Canada: Where the Fish Stories You Hear Are True

I know that over the years we have all probably heard our fair share of fish stories. Funny thing is that it seems the same story seems to get bigger and more unbelievable each and every time you hear it. Funny how that 6-inch fish that tested your tackle to no end has grown into a monster of epic size during each and every telling, or hearing how fierce a fight it put you through.

Well my friends, let me tell you about a place where you can go and discover the truth—Canada. The fish stories you hear about this country are true!

Now, I’ll be the first one to admit that over the many years on Earth, and being old enough to hear stories about fishing, I have heard some true whoppers: from the guy who was pulled over the side of his boat by a panfish that was so big his friend had to “hit it with an oar to save him,” to the big northern that “took a chunk out of the side of the angler’s boat.”

Besides these, there have been many others over the years that I could write a book on.

The good news? There is a place that I go with regularity that anyone can and experience some real-life fishing action making for some great stories of your own. The difference is your stories will be more true than not. When fishing Canada, that great experience will be hard to rival anywhere.

This may sound pretty bold, but from my own personal experiences in Canada and from talking to other folks I meet at my fishing seminars, we all seem to agree: It’s a must-fish place.

A few years back I was up deep in the Canadian Bush Country gathering some information for some stories. This particular lake was drop-dead beautiful with its secluded bays, islands and sheltered shorelines. Size-wise it was huge, stretching 25 miles long by 7 miles wide. The neat part is that I went with another writer on the adventure and our Cree Indian guide. We were the only folks on the lake during our four-day trip and the beauty is truly overwhelming.

The day started out bright and sunny, and after a great breakfast it was into the boats to test some of the fish available in the lake—you see folks, that was the purpose of going to this particular lake; my mission was to test-toe fish population and see if it was good enough to possibly support a small fishing lodge to be located there.

Well, I started my day casting big flashy spoons into secluded bays. It did not take very long for action. On the third cast I saw the water explode, as a huge northern attacked my spoon with reckless abandon. After a great fight of about 10 minutes, I netted the beautiful northern that toped the scales at 18 pounds. The fish was carefully unhooked and released to fight another day. Throughout the next two hours, I enjoyed catching more northern with the same flashy spoon.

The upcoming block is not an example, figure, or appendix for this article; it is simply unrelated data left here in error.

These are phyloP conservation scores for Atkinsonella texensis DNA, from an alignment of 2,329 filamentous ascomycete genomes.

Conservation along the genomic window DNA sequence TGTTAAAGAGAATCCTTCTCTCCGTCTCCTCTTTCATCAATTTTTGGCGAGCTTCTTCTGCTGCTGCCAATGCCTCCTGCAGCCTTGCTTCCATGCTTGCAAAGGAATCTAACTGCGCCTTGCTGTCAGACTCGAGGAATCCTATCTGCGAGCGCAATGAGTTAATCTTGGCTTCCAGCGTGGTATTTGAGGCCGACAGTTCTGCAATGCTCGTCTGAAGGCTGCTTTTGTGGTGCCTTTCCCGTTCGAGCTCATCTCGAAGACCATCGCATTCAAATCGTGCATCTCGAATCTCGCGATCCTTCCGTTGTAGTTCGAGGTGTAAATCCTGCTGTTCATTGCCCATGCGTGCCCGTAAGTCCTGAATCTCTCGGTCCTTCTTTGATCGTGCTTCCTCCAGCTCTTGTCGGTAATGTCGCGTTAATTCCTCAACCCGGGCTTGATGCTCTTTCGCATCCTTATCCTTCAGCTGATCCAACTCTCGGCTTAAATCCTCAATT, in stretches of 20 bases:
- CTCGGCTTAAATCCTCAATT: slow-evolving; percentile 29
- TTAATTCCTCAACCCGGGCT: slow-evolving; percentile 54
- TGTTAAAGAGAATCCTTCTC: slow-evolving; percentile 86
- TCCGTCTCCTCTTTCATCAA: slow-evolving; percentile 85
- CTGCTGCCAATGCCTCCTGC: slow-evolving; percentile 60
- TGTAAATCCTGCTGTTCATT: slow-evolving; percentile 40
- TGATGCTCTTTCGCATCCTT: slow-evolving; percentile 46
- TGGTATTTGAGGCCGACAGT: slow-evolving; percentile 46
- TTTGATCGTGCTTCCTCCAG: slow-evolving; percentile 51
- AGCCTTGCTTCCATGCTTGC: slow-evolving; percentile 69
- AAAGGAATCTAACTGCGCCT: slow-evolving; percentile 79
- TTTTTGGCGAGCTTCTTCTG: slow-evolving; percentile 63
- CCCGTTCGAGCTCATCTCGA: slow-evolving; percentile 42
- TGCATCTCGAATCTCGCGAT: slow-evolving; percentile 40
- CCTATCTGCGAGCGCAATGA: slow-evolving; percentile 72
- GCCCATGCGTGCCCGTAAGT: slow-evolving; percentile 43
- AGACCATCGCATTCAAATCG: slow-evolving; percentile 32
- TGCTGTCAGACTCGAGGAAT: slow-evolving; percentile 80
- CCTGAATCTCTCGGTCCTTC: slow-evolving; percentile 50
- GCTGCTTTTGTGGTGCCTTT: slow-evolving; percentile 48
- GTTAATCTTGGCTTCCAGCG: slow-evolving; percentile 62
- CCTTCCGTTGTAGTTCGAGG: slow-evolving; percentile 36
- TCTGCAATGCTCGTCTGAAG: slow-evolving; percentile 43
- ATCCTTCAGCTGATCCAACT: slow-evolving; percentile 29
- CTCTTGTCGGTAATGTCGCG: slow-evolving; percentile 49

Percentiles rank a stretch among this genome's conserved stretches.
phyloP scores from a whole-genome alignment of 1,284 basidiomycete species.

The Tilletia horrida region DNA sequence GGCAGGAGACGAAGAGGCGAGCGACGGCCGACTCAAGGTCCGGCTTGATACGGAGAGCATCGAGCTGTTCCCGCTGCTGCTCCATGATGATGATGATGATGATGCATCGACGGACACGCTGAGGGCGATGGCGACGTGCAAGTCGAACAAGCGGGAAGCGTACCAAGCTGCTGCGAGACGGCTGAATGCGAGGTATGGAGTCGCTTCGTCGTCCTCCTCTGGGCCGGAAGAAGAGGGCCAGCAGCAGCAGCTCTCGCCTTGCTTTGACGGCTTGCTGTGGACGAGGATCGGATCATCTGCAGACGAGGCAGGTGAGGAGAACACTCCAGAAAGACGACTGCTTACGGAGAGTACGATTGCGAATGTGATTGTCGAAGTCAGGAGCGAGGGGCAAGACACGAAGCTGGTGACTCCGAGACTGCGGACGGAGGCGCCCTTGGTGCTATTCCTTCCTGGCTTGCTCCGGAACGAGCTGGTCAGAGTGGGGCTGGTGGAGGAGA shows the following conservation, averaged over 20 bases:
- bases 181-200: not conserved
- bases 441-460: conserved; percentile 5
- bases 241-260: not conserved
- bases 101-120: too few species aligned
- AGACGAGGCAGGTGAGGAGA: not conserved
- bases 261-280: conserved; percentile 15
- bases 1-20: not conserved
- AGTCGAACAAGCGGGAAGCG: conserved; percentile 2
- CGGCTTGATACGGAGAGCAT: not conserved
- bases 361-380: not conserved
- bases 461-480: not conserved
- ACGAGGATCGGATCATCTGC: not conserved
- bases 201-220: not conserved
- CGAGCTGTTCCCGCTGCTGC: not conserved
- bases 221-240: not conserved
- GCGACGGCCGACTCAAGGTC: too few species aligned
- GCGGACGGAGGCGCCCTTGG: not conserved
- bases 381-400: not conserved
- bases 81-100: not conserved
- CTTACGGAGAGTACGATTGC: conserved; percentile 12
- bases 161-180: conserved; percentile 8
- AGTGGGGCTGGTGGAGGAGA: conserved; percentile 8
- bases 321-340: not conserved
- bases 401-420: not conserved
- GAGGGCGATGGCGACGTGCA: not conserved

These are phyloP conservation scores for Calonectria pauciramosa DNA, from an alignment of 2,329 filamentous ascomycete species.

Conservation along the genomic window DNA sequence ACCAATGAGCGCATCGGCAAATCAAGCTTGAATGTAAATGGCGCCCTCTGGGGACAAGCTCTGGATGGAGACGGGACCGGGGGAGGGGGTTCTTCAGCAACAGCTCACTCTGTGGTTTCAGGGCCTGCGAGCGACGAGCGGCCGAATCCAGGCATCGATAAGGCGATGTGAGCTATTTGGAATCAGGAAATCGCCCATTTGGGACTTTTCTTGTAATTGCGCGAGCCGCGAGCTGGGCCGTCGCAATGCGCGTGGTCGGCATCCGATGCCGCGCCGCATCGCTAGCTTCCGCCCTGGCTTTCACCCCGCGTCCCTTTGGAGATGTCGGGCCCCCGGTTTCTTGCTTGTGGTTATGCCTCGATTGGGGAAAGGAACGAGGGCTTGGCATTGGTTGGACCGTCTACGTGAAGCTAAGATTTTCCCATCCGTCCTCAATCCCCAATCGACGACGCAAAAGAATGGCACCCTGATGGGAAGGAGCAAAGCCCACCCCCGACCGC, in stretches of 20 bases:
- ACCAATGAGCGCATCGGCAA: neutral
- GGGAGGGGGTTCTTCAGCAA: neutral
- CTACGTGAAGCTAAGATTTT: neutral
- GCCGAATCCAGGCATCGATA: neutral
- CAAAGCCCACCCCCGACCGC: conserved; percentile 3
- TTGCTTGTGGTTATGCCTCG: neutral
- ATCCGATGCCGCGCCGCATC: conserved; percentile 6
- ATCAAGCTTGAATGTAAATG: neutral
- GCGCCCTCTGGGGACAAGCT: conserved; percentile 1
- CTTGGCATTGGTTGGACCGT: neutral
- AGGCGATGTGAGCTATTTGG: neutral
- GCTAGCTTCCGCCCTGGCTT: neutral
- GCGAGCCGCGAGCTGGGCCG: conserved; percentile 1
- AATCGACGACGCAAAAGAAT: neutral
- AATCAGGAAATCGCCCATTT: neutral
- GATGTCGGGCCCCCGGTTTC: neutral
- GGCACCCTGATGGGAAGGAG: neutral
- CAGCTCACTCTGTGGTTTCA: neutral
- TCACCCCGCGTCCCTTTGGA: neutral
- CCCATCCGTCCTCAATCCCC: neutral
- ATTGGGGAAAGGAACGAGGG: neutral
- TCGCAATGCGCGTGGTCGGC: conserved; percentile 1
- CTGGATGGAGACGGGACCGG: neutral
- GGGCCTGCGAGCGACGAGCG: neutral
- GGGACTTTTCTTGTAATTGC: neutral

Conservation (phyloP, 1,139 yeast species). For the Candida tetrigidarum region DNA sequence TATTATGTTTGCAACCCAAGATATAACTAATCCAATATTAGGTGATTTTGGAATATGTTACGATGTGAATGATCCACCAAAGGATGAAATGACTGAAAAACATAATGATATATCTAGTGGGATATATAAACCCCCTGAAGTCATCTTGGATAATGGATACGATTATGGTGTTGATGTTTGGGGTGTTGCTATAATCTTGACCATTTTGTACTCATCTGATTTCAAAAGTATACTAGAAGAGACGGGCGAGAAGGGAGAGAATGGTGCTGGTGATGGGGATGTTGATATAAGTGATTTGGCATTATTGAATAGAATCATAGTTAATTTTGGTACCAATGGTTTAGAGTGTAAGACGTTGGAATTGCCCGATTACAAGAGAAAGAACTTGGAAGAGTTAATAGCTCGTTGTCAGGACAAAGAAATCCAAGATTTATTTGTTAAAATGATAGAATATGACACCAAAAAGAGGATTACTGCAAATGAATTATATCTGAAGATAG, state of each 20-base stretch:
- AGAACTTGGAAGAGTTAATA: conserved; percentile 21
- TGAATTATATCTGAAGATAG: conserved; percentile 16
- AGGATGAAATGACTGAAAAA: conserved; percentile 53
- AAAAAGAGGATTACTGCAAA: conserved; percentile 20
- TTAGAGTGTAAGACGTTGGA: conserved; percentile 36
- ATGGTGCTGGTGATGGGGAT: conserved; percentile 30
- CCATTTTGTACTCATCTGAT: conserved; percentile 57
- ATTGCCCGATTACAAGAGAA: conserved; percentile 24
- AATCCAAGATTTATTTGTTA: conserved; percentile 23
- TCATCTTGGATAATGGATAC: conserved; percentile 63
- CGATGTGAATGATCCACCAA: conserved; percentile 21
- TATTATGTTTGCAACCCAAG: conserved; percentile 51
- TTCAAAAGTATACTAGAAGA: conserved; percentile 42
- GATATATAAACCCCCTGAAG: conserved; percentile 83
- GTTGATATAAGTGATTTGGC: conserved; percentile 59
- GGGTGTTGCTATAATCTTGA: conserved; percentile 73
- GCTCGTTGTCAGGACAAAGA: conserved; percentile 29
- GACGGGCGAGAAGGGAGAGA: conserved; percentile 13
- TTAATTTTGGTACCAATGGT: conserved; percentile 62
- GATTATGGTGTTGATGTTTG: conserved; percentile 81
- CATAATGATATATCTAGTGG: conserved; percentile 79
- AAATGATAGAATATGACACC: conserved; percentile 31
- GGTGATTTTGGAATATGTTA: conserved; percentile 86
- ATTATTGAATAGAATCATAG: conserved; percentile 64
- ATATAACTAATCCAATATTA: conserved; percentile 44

Next, I was going to fish a few of the small rivers and streams that entered the lake, with walleyes as my goal. The presentation was simple: I started casting 1/4-ounce jig heads tipped with a 3-inch twister tail attached—again, the action was fabulous; no walleyes smaller than 4 pounds were caught. The biggest was a whopping 11-pound beauty. Finally, it was time to head back to camp.

After a great dinner of fish, baked beans and fried potatoes, I was stuffed. I decided that I would go down to the boat dock and spend some time casting the area.

The Cree guide was a smoker. I decided to try something, though. I took a small 1/8-ounce plain jig head and tied it to an ultralight rod and reel setup I had brought along. What I did next just blew my mind. I noticed a few cigarette butts in a can on the dock. I took one, cut off the filter end and attached it onto my jig. Now, I started casting from the dock. Low and behold, on my first cast a walleye in the 3-pound range inhaled my offering. I was laughing so hard I had a tear in my eye. After landing and releasing the fish I continued casting my jig/cig combination as I called it with excellent results. I had so much fun casting from the dock with this strange bait combination that I hated to stop. But due to darkness, I was forced to quit. What a great time it was, and it showed the aggressiveness of these remote lake fish up north. It’s something I’ll never forget.

In winding down folks, I look forward to more fishing adventures in Canada. The wonderful opportunities available for anglers to explore seem endless. Without a doubt, I continue to look forward to my new Canadian trips as they come. Hopefully you can start making your own great Canadian memories too—where the fish stories you hear are true.


Email your outdoors questions to Mike Cyze at: You can also check out his blog at: or listen to him on ESPN Radio.